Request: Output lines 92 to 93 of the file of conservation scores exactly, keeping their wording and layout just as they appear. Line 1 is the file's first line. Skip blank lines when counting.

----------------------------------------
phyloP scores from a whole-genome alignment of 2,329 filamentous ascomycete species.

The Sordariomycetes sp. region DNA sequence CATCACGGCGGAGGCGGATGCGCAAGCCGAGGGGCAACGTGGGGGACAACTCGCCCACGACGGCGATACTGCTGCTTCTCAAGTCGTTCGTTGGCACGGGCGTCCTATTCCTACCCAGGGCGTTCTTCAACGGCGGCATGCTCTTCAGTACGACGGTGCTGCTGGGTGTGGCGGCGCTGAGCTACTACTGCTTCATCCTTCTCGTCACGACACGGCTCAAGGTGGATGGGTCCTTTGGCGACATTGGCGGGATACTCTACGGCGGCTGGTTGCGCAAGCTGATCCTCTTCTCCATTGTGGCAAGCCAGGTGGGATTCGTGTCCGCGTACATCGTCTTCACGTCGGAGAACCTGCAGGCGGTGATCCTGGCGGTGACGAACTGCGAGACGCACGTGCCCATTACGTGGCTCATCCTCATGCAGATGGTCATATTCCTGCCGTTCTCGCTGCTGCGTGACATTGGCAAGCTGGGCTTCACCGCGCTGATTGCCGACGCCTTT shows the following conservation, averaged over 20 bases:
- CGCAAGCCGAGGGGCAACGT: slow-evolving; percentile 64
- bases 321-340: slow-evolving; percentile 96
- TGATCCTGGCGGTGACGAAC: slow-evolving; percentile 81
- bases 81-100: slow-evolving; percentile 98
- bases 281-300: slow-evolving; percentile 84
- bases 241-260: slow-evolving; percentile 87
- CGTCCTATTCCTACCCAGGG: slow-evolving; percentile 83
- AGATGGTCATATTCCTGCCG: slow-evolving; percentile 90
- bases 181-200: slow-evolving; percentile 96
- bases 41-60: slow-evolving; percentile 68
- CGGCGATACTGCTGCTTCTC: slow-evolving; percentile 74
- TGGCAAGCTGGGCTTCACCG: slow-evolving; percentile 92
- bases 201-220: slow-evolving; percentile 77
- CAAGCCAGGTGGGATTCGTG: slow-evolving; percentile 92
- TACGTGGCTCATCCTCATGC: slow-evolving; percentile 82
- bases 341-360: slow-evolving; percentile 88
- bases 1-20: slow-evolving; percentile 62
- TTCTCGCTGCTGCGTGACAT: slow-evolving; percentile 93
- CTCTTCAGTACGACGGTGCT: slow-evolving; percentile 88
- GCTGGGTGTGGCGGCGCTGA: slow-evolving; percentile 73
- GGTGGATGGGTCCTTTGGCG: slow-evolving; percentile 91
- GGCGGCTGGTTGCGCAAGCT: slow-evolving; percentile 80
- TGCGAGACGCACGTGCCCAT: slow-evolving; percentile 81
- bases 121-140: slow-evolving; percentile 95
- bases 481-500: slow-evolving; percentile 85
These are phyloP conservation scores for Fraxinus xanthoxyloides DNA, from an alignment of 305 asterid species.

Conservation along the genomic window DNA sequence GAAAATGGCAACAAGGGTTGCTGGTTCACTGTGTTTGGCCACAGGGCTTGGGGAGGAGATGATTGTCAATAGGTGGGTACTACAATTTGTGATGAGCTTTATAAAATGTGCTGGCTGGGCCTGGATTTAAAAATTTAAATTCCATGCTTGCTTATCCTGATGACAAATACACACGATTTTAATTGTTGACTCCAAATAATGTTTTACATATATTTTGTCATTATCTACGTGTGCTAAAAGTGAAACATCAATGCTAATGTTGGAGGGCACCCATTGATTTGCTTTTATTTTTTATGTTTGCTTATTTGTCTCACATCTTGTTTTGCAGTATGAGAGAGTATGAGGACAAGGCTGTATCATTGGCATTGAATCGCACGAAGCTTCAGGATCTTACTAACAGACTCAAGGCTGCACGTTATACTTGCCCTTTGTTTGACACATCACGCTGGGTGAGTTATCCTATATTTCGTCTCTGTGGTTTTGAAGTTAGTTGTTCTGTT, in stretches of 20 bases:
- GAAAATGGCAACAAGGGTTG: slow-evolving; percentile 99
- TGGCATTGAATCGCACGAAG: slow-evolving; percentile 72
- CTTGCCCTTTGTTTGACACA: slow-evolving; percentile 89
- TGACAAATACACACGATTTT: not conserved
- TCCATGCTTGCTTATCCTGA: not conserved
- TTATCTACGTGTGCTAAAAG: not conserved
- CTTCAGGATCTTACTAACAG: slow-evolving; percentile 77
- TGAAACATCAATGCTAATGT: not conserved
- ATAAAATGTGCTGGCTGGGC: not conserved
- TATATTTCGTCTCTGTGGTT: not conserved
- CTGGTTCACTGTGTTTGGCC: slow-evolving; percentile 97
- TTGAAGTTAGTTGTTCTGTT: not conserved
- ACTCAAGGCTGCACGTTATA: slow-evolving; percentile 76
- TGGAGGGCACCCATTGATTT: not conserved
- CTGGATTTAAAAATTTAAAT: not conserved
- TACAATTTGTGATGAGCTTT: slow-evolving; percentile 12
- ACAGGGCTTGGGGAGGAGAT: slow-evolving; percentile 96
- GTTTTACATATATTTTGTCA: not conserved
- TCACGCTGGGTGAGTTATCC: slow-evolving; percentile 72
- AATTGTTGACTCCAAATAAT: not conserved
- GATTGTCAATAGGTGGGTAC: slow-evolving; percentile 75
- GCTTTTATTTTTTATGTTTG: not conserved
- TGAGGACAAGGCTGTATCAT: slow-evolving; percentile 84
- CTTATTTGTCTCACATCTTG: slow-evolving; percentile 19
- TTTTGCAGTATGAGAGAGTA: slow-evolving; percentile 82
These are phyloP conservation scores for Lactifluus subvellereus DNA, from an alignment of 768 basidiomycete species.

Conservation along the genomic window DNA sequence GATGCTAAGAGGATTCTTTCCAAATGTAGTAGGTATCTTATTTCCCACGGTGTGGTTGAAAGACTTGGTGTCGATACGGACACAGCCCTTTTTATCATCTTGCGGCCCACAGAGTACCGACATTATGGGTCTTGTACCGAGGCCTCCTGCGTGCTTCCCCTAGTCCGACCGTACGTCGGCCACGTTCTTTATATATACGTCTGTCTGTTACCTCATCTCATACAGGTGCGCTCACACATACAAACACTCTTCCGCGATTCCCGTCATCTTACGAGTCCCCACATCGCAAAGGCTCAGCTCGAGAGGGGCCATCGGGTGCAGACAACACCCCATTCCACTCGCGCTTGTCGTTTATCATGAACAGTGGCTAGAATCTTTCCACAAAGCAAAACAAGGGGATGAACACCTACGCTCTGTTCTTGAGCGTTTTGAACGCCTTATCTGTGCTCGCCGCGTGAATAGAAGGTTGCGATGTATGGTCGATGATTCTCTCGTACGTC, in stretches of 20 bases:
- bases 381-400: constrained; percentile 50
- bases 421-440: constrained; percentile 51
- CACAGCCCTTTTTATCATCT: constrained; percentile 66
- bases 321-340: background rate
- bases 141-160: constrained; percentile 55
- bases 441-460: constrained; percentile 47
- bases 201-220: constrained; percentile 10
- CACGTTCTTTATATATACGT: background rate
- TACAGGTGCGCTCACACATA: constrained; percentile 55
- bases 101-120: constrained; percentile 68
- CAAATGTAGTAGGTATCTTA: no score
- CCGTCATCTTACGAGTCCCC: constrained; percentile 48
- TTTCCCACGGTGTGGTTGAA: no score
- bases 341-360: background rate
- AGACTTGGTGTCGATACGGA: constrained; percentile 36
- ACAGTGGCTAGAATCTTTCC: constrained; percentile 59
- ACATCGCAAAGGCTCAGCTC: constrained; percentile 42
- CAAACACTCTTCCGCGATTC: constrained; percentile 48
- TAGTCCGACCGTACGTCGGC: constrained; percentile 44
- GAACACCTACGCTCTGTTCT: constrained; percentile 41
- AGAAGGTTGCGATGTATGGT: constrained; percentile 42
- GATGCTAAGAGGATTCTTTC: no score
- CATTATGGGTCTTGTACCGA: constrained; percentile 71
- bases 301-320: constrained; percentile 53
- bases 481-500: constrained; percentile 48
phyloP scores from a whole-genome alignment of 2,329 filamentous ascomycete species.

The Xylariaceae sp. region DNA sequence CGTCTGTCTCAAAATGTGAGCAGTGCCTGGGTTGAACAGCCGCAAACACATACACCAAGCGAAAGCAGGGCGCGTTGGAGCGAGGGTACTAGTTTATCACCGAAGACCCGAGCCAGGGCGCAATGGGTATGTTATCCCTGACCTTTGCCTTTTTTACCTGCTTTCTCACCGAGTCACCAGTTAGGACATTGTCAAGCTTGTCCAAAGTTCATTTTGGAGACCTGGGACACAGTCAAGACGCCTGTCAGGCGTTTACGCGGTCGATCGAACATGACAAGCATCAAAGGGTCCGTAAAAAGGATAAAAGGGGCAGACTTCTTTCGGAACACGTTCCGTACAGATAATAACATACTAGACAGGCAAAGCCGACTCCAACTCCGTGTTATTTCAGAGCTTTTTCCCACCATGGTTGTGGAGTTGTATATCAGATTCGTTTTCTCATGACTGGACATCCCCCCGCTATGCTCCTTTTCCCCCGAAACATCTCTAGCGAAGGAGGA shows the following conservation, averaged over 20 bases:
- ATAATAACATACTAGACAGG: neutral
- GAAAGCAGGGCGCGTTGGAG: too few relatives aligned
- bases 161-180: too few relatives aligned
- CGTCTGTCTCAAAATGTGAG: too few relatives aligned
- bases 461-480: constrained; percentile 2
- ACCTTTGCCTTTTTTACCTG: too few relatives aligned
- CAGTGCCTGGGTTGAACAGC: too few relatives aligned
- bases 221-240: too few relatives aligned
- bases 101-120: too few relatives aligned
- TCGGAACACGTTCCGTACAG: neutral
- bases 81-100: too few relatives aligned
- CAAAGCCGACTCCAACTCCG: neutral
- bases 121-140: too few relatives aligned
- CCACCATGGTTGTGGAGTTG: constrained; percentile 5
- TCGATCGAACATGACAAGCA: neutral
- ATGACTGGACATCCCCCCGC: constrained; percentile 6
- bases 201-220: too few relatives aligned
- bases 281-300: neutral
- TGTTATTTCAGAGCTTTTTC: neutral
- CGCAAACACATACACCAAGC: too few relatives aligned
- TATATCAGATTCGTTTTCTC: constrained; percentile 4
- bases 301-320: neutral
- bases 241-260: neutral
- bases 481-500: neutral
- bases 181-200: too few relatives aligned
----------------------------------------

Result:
- bases 101-120: too few relatives aligned
- TCGGAACACGTTCCGTACAG: neutral